Magazine article Times Educational Supplement

'Pseudoscience Has Nested in Schools'

Magazine article Times Educational Supplement

'Pseudoscience Has Nested in Schools'

Article excerpt

Teachers must demand evidence, says former parapsychologist

When Nick Rose worked as a parapsychologist, his job was to investigate why people believed they had been haunted by ghosts or abducted by aliens. When he became a teacher, he expected that all this would be replaced by hard facts and a rigorous curriculum - but teaching is "rife" with myths and pseudoscience, he believes.

At a major conference on the use of research in education, Mr Rose said schools had "very little immunity to nonsense" and urged teachers to have the confidence to ask "impertinent" questions about approaches that had no scientific basis.

Many teachers still believed that dominance of the "right" or "left" brain could explain variations among pupils and were too ready to adopt concepts such as "learning styles", he added.

Mr Rose singled out the Brain Gym programme, which claims to boost brain function through a series of physical exercises and has been widely criticised for being based on pseudoscience. He said it was still popular in some primaries.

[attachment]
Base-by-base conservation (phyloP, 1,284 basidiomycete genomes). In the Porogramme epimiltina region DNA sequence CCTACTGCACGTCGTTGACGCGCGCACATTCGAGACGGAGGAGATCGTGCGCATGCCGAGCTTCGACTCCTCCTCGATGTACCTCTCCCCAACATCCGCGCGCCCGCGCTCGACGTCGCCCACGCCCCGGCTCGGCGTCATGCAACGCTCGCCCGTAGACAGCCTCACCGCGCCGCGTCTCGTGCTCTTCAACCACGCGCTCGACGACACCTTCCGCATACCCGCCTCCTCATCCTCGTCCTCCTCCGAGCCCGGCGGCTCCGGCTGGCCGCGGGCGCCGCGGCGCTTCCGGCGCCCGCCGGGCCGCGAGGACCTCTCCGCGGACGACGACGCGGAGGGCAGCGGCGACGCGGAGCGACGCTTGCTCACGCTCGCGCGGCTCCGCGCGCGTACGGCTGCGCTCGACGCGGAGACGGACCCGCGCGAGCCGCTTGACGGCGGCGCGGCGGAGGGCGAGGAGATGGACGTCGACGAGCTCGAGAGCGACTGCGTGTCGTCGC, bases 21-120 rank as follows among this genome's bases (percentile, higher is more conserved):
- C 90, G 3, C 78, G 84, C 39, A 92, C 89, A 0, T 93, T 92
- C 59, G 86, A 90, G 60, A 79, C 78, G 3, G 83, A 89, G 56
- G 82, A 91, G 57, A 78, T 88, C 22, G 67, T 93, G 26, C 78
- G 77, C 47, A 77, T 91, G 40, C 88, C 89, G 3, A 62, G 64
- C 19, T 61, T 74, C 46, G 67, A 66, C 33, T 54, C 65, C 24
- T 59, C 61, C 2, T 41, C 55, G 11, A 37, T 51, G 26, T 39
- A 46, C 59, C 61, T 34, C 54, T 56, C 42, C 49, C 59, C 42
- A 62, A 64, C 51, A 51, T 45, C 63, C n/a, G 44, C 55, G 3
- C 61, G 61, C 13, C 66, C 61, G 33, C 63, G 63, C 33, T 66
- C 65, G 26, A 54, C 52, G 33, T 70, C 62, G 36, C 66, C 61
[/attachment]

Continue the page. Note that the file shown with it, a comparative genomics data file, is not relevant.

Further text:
"These pseudoscientific ideas, the ones with no scientific founding and quite often disconfirming evidence, have rattled their way through a school, having been ousted out of other disciplinary areas, and have nested and taken root," Mr Rose told the ResearchED conference in London. "In order to move forward as a profession, we really need schools to develop a herd immunity...If half the staffroom are challenging things, it's going to be much harder for this kind of thing to take root."

Mr Rose, who was a postgraduate researcher in parapsychology at the University of the West of England before becoming a psychology teacher, said the "weak point" of education was that teachers were overly focused on what was happening in their own classrooms and what appeared to work for them. …

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